The various bones have been submitted to Professor
Boyd Dawkins. He identified the tooth found in
Hut A as the lower true molar of Bos longifrons, and a long bone found in Hut E as the femur of a horse. The rest were too much broken to be identified.
The following is a summary of the objects found in the various huts:
Hut A. Numerous rough rubbing-stones, pounders or mullers pot-boilers, and odd pebbles.
An iron ring.
A few bones and teeth.
A little charcoal.
Hut B.-Bronze pin.
A little charcoal.
A few pounders, rubbing-stones, etc.
Hut D.-Fragments of pottery of numerous vessels.
Pebbles, but only one indicating its use as a rubber.
A few bones.
Hut E.-Three spindle-whorls.
Small fragments of pottery.
Pounders, rubbing-stones, and pebbles.
A few bones.
The numerous remains of pottery, and the sticky nature of the soil, indicate that the preparation of food and its consumption probably were largely carried on in Hut D.
Hut E apparently was chiefly reserved for other work, such as weaving and spinning.
Huts A and B go together. The remains of pottery are entirely absent on these sites.
The relics, found so far, show that the inhabitants used rough stone pebbles in carrying on much of their work; that they occupied themselves in weaving and spinning; that they used vessels of wheel-turned pottery; that their domestic animals included Bos longifrons and the horse; that they ate flesh and employed pot-boilers to heat their water; that they used objects of iron, and that bronze pins were not unknown to them.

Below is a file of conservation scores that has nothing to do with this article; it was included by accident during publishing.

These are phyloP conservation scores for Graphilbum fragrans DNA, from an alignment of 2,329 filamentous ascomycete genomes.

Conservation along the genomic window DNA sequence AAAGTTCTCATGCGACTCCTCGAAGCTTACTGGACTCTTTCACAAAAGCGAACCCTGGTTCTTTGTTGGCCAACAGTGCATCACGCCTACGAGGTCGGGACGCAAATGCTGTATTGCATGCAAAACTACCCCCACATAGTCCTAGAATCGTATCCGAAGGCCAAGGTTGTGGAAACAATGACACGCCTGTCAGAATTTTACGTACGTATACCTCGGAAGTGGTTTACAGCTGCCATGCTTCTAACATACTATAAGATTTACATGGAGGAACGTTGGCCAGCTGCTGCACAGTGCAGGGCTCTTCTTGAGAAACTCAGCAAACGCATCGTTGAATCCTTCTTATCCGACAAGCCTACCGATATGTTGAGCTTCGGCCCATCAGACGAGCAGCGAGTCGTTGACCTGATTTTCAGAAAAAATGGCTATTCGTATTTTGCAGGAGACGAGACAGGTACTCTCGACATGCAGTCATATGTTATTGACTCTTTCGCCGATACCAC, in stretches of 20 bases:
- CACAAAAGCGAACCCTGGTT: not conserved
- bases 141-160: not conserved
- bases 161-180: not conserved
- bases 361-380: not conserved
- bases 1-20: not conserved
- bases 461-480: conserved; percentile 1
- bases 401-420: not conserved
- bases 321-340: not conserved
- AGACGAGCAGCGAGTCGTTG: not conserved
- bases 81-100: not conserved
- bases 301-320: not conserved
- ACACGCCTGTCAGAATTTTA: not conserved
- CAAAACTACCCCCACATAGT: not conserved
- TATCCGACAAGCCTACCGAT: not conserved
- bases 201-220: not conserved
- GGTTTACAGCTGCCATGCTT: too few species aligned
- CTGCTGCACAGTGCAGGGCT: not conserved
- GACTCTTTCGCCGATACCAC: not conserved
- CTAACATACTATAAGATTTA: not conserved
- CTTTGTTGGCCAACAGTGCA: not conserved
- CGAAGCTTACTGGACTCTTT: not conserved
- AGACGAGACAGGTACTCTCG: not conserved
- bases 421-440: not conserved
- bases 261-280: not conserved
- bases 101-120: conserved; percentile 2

The camp may have been occupied for a considerable time. Some of the pottery belongs certainly to the Roman period. The brooch is decidedly of a late La Tène type, though that in itself is insufficient to date the building in which it was found. It will further be noticed that Mr. Read assigns one piece of pottery to the same period. The work of excavation is, however, not sufficiently advanced to allow safe conclusions to be drawn as to the period of the construction of the camp. It may be possible that it dates from different periods and that the original camp occupied only a portion of its later area. It should be noticed, however, that the oldest relic found so farthe bronze pin-was discovered in a hut without the inner wall.
During the week's operations, Mr. Willoughby Gardner very kindly came over on two days and gave valuable suggestions. Further assistance was given by the Rev. J. C. Hughes, who spent the week on the mountain with me.